WRONG. Labor’s FTTP plan was to connect 93% of premises with fibre. In my post I clearly pointed out that towns that currently have ADSL would not have received FTTP under Labor’s plan.

                    > based on this, less than 35% of all premises will require 12Mbps – they will still be a little better off under FTTP, because of the reliability of the service, the stability, the latency, and its lower prices, and better services driven by competition

                    Competition is likely to still exist with FTTN and wireless providers put an upper limit on what can be charged. A shorter distance to the node will increase stability and latency. If less money is spent then prices are likely to be cheaper. Secondly if people are choosing the basic service, then they are unlikely to care about tiny improvements so this is irrelevant.

                    You have conflated “what is delivered” with “what is required” in several instances, and with several inconsistencies. I have corrected those errors.

                    >> I’ll leave you to suggest some estimates for those numbers, but the reality is that Labor’s incompetence means FTTN is not as bad an option as it should be.

                    > You keep talking about “the reality” but it’s clear that it’s just some logically-inconsistent fantasy of yours.
                    How you could in one moment talk about 1Gbps-for-all, and then in the next, push the idea that FTTN is a good idea, and somehow in your mind a better idea than FTTP: It’s a complete farce.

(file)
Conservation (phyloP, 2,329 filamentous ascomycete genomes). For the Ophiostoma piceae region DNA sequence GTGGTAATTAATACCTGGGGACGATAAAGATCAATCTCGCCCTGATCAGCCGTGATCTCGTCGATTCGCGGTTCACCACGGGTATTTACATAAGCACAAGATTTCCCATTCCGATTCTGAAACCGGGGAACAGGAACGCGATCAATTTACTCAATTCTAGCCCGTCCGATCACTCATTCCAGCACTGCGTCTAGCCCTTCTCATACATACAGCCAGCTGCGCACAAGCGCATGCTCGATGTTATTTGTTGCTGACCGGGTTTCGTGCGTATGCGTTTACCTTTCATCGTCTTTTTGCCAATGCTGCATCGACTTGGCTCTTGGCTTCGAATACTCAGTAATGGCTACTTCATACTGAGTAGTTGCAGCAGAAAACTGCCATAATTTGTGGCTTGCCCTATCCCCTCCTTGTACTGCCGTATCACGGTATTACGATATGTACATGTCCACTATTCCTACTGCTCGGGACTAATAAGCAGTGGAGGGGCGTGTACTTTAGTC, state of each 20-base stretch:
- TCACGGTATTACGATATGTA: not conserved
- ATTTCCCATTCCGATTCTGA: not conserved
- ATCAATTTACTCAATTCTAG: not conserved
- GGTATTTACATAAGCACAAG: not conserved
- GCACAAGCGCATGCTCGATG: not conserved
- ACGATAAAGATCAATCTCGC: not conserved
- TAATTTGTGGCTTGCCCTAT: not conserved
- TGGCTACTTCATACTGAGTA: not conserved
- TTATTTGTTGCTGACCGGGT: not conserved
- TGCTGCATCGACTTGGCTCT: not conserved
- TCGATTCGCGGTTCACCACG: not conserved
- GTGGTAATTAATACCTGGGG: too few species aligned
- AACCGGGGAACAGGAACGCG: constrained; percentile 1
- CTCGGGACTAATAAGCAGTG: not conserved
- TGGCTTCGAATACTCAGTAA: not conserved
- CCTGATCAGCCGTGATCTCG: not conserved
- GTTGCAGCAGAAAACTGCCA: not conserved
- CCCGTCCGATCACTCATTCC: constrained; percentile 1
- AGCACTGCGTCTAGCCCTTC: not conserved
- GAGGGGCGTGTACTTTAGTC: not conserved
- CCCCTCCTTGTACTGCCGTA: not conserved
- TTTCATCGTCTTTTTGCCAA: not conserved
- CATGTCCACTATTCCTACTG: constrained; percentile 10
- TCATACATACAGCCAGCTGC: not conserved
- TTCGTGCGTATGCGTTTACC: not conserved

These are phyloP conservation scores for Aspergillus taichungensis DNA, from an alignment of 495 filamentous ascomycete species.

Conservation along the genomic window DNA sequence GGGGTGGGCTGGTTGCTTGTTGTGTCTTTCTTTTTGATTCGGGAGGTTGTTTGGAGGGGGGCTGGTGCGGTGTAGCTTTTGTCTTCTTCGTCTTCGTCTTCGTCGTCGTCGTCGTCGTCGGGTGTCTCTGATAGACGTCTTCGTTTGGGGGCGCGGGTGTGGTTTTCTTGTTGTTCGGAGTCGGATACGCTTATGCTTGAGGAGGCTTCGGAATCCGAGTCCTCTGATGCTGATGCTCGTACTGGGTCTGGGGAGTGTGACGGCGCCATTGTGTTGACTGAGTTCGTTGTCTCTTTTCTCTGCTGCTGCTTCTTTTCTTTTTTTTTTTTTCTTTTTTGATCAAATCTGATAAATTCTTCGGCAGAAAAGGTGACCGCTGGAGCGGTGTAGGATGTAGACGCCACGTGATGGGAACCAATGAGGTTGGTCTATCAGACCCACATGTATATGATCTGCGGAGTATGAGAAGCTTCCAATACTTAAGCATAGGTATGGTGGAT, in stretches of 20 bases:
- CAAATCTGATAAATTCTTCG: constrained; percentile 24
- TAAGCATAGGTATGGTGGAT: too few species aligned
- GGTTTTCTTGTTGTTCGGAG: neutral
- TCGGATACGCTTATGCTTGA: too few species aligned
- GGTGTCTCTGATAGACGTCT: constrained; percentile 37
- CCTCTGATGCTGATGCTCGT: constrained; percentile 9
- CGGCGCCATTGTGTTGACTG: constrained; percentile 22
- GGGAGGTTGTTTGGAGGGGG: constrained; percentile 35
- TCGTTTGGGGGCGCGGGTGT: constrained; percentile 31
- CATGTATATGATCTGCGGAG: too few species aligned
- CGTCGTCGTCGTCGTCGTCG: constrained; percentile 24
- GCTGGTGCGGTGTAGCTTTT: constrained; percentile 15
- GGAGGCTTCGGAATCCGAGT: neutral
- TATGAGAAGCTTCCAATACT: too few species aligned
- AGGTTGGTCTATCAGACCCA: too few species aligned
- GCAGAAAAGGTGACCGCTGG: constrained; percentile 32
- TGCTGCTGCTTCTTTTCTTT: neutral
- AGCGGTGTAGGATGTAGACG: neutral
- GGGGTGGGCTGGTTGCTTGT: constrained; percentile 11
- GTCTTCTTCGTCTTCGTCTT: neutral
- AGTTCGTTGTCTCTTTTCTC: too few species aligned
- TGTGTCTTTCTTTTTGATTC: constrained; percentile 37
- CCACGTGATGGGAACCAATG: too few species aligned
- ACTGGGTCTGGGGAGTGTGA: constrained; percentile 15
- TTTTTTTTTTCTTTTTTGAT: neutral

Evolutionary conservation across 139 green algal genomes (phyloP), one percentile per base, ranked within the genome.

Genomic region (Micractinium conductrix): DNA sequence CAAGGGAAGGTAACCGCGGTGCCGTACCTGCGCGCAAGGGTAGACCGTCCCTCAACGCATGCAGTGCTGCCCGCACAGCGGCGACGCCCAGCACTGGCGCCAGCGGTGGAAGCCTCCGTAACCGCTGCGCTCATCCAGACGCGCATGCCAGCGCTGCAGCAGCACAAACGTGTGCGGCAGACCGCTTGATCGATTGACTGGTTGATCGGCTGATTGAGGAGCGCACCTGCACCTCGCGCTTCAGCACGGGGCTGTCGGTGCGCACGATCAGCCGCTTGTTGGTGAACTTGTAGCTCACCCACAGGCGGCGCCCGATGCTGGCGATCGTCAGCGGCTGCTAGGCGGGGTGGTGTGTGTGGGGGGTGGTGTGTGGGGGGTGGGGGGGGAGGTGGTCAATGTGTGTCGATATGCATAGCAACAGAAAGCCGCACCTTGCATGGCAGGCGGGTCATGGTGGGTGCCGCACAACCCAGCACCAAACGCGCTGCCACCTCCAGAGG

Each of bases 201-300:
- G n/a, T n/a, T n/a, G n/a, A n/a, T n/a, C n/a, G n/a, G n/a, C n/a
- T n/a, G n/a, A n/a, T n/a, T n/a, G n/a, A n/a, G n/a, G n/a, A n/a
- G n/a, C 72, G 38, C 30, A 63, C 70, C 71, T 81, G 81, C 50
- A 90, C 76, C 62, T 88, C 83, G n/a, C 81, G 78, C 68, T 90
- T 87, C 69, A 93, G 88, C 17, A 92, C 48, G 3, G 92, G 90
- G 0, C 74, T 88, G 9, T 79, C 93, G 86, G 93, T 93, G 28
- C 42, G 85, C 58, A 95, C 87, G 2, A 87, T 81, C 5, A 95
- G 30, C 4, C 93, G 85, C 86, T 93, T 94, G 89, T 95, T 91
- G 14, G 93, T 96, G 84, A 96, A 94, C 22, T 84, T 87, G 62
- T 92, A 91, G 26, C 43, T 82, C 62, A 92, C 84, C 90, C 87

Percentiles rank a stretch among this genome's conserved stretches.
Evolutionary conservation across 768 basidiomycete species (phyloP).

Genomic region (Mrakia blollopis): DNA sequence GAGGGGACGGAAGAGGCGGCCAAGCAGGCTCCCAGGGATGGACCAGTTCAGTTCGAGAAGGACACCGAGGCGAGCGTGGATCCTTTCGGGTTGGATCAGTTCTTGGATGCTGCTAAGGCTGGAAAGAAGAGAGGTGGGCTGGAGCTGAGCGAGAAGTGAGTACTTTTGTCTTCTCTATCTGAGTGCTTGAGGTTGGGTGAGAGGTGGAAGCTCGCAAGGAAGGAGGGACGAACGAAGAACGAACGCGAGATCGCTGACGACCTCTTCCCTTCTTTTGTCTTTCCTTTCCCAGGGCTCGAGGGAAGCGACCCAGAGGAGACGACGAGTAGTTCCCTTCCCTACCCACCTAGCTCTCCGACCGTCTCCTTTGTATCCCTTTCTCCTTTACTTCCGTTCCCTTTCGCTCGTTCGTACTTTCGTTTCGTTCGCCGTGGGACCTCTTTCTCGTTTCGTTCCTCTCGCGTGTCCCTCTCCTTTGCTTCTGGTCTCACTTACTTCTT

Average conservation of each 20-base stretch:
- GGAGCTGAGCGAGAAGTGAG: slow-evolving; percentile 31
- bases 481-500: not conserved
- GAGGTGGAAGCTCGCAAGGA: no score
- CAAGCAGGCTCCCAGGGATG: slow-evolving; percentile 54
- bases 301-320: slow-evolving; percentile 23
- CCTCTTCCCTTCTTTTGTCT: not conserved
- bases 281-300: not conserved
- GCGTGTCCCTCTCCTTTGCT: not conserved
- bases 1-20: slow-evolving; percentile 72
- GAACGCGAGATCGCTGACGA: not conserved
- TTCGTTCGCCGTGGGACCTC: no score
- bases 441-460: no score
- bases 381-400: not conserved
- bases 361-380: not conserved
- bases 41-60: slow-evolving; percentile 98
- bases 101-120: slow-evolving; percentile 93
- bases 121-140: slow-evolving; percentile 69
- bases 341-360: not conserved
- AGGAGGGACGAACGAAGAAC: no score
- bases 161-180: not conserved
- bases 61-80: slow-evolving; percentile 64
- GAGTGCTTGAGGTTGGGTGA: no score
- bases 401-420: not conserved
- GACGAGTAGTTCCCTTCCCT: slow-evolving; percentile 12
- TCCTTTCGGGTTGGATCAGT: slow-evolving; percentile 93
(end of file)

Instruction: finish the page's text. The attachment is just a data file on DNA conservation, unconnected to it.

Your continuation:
I’ve never said that FTTN is a good idea. I’ve merely said that Labor’s incompetence means that FTTN is a valid option when looking at the end-user experience for the majority. This means two things: Labor’s NBN would never have delivered the benefits they promised and Labor had very little understanding of what they were attempting to achieve.

                    > And you still have not provided a case for your 1Gbps-for-all-scenario, which I await eagerly.

                    I’ve explained numerous times that it is data that places more load on the network and that rebalancing the wholesale rates (which will occur over time anyway) will deliver a better outcome for all Australians.

                    > I don’t know why I keep responding to you when you are so infuriatingly selective and misrepresentative of information. You also have a clear problem with avoiding the questions being asked. I guess I just have an issue with leaving your poorly-substantiated assertions unanswered.

                    I’ve focused on the end-user experience rather than the technology being used. My poorly substantiated assertions are mostly based on information in the NBNCo Corporate Plan, where as you have made factually wrong statements.

                    • Harimau
                      Posted 14/11/2013 at 3:55 pm | Permalink |

                      >> Mathew, how one-eyed are you?

                      > Clearly less than you. I’m going to keep this short and point out only your most obvious and clearly wrong statements.